From brands to portfolio players, here’s a look at what we know so far.
The “big reveal” of who applied for what top level domains isn’t until June 13. But that didn’t stop a lot of companies from making their own announcements over the 36 hours since the application window closed.
Here’s my roundup and analysis:
The announcement came from Vint Cerf, Google’s “Chief Internet Evangelist”. He also happens to be the former Chairman of ICANN’s board. One thought is if Cerf is trying to throw ICANN a bone here. Not in the form of money, because we all know ICANN’s coffers are going to be a lot fuller than we expected just months ago. It’s more of a “we believe in ICANN and what they’re doing” statement. Still, I think Google could have done this by applying for perhaps a dozen domains including some non-.brand domains. So this seems like a bit more. It seems like Google sees benefits to new top level domains.
But I gotta ask: .lol? Really?
Is Facebook applying for .facebook or anything else?
A Facebook spokesperson told AdAge a couple months ago that it wasn’t applying. But it’s hard for a spokesperson to answer a negative like that. A TLD initiative could come from anywhere within the company.
And a lot has happened since two months ago.
I reached out to Facebook yesterday to ask again if they applied for any new TLDs. All they would say is “no comment”.
I’d be willing to bet money (or rapidly devaluing FB shares) that Facebook applied for something.
TLDH and Directi
Two of the big “portfolio” applicants have announced their applications.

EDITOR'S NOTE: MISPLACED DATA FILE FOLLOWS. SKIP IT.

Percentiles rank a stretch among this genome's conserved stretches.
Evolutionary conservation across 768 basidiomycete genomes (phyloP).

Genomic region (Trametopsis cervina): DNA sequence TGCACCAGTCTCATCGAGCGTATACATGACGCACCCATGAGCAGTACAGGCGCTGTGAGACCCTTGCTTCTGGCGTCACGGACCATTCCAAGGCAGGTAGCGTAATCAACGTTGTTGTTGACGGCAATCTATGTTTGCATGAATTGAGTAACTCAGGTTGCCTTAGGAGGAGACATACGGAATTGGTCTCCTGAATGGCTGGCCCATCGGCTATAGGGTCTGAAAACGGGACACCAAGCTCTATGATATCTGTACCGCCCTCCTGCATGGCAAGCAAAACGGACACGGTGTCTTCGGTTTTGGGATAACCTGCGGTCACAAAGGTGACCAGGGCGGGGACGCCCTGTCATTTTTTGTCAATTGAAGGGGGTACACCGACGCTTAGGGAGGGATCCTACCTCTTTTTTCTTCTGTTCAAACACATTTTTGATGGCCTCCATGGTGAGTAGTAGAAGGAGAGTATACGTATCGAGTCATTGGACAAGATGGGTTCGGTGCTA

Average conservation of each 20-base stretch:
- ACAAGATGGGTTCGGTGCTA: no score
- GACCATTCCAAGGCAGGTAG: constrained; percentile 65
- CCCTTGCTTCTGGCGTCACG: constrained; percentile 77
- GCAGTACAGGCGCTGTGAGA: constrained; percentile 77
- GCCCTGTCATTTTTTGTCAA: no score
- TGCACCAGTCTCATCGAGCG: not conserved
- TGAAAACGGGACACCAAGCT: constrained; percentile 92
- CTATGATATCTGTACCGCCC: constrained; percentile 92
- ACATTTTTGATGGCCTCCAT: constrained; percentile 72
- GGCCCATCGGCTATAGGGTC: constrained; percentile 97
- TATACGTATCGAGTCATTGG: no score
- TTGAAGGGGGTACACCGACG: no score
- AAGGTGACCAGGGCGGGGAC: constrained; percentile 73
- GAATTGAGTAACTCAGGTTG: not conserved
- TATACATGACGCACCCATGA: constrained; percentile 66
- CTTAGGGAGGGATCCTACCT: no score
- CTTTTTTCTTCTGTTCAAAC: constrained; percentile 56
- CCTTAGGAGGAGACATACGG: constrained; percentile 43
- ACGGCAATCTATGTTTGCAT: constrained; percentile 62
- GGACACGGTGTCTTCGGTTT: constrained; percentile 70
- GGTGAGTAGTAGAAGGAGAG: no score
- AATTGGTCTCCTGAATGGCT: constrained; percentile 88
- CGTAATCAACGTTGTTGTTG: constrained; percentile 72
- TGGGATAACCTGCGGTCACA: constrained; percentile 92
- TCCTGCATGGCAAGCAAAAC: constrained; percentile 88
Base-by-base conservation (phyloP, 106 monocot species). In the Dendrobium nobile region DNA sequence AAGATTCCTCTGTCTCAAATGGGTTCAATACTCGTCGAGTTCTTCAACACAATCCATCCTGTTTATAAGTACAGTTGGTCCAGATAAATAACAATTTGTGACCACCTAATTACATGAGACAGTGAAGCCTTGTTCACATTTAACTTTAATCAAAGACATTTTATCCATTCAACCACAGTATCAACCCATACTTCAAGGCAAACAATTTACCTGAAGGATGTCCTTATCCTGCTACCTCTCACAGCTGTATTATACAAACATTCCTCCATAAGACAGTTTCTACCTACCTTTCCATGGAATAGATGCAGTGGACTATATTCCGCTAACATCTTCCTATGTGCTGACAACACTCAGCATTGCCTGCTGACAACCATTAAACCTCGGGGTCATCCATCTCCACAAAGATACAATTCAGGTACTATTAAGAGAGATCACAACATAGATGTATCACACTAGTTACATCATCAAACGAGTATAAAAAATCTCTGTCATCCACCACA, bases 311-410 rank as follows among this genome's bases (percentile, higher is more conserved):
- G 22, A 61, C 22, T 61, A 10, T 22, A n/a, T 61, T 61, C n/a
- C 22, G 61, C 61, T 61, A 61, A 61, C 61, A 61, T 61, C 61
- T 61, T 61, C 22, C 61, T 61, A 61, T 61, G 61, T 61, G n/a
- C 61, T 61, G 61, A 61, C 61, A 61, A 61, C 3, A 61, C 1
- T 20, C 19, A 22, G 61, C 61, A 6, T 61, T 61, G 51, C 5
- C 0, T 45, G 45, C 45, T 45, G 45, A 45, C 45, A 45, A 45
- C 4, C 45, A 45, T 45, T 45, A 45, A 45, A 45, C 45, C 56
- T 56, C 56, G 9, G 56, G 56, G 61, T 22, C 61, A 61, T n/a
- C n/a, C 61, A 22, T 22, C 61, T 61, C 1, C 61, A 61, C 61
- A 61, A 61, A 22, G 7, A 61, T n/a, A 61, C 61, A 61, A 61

Top Level Domain Holdings, which owns Minds + Machines, applied for 92 domains, 68 of which are on its own behalf. (Others are with partners or on behalf of clients.)
It’s not very surprising to me that the company applied for .green. It has an entity set up to apply for .eco, but that one could be messy. This will be a battle to watch.
The company also applied for two IDN top level domains.
TLDH applied for a lot of common strings that will be in contention.
The same can be said for Directi’s new Radix company (see disclosure). The company applied for 31 strings. Company founder Bhavin Turakhia told DomainIncite he expects every one of the names to be in contention with other applicants.
One of the companies both TLDH and Radix will have to face off with is Go Daddy. I broke the news Wednesday night of the company’s applications for .home and .casa. Not surprisingly, .home has multiple applicants. Slightly surprisingly, so does .casa. It will be interesting to see how these play out.
The brand scare continues
The notion that brands must apply for their .brand to keep others from doing so certainly played a role in applications. You can blame Association of National Advertisers in part for this. But I’ve got to wonder what consultant convinced lighter maker Zippo that it needed to apply for .zippo.
Here’s a quote from an article in The Economist:
Jeff Duke, general counsel at Zippo, a lighter-maker, says the firm already spends $3m a year “playing whack-a-mole” with claim-jumpers—a tidy sum for a small manufacturer, albeit one with a big brand. The expansion will “multiply our headaches”, he predicts. Zippo will apply for .zippo, even though “we don’t have any great plans for it.”
This is a prime example of a domain that didn’t need to be applied for on a defensive basis.
This one, courtesy of a Momentous (Pool.com) subsidiary, is sure to be a punching bag. Regardless of the true intent, the company will be hard pressed to convince anyone that it’s not merely a stick up to get brands to protect themselves.
Momentous figures to profit from new TLDs from others in the coming years. It’s offering a digital archery service. It’s also sure to have a lot of clients for sunrise auctions.
Things are getting interesting…
Disclosure: I work with Directi’s media companies. I have not been involved with Radix.